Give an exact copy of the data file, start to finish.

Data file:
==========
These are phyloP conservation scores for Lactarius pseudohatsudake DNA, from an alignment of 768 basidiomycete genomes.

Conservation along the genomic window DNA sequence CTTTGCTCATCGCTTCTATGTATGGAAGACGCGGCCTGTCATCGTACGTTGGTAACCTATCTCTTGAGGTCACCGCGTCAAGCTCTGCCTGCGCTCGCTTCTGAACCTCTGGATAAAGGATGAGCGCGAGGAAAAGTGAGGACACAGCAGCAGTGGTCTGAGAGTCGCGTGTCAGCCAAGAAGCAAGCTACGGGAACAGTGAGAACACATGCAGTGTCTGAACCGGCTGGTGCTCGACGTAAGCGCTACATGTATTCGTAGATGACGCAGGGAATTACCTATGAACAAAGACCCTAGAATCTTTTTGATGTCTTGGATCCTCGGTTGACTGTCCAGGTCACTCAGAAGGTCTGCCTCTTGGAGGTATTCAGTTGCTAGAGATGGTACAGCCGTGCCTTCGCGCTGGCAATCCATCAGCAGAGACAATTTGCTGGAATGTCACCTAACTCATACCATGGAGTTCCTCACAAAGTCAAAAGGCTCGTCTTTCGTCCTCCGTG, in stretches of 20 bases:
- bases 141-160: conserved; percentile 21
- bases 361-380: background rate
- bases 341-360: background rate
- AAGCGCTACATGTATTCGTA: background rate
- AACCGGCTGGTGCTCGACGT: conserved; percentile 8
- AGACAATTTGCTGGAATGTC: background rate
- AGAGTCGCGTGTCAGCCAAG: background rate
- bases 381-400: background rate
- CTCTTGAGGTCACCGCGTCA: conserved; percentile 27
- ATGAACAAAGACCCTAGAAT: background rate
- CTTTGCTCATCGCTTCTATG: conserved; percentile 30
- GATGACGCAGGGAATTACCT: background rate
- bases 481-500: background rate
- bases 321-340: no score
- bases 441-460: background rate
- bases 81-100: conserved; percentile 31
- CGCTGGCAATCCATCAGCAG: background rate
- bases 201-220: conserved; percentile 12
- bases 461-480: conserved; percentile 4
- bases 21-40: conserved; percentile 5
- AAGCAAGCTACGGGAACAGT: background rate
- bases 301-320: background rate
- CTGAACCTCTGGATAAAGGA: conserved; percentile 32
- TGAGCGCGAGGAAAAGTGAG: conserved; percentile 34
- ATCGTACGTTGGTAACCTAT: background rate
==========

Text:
These are phyloP conservation scores for Lactarius pseudohatsudake DNA, from an alignment of 768 basidiomycete genomes.

Conservation along the genomic window DNA sequence CTTTGCTCATCGCTTCTATGTATGGAAGACGCGGCCTGTCATCGTACGTTGGTAACCTATCTCTTGAGGTCACCGCGTCAAGCTCTGCCTGCGCTCGCTTCTGAACCTCTGGATAAAGGATGAGCGCGAGGAAAAGTGAGGACACAGCAGCAGTGGTCTGAGAGTCGCGTGTCAGCCAAGAAGCAAGCTACGGGAACAGTGAGAACACATGCAGTGTCTGAACCGGCTGGTGCTCGACGTAAGCGCTACATGTATTCGTAGATGACGCAGGGAATTACCTATGAACAAAGACCCTAGAATCTTTTTGATGTCTTGGATCCTCGGTTGACTGTCCAGGTCACTCAGAAGGTCTGCCTCTTGGAGGTATTCAGTTGCTAGAGATGGTACAGCCGTGCCTTCGCGCTGGCAATCCATCAGCAGAGACAATTTGCTGGAATGTCACCTAACTCATACCATGGAGTTCCTCACAAAGTCAAAAGGCTCGTCTTTCGTCCTCCGTG, in stretches of 20 bases:
- bases 141-160: conserved; percentile 21
- bases 361-380: background rate
- bases 341-360: background rate
- AAGCGCTACATGTATTCGTA: background rate
- AACCGGCTGGTGCTCGACGT: conserved; percentile 8
- AGACAATTTGCTGGAATGTC: background rate
- AGAGTCGCGTGTCAGCCAAG: background rate
- bases 381-400: background rate
- CTCTTGAGGTCACCGCGTCA: conserved; percentile 27
- ATGAACAAAGACCCTAGAAT: background rate
- CTTTGCTCATCGCTTCTATG: conserved; percentile 30
- GATGACGCAGGGAATTACCT: background rate
- bases 481-500: background rate
- bases 321-340: no score
- bases 441-460: background rate
- bases 81-100: conserved; percentile 31
- CGCTGGCAATCCATCAGCAG: background rate
- bases 201-220: conserved; percentile 12
- bases 461-480: conserved; percentile 4
- bases 21-40: conserved; percentile 5
- AAGCAAGCTACGGGAACAGT: background rate
- bases 301-320: background rate
- CTGAACCTCTGGATAAAGGA: conserved; percentile 32
- TGAGCGCGAGGAAAAGTGAG: conserved; percentile 34
- ATCGTACGTTGGTAACCTAT: background rate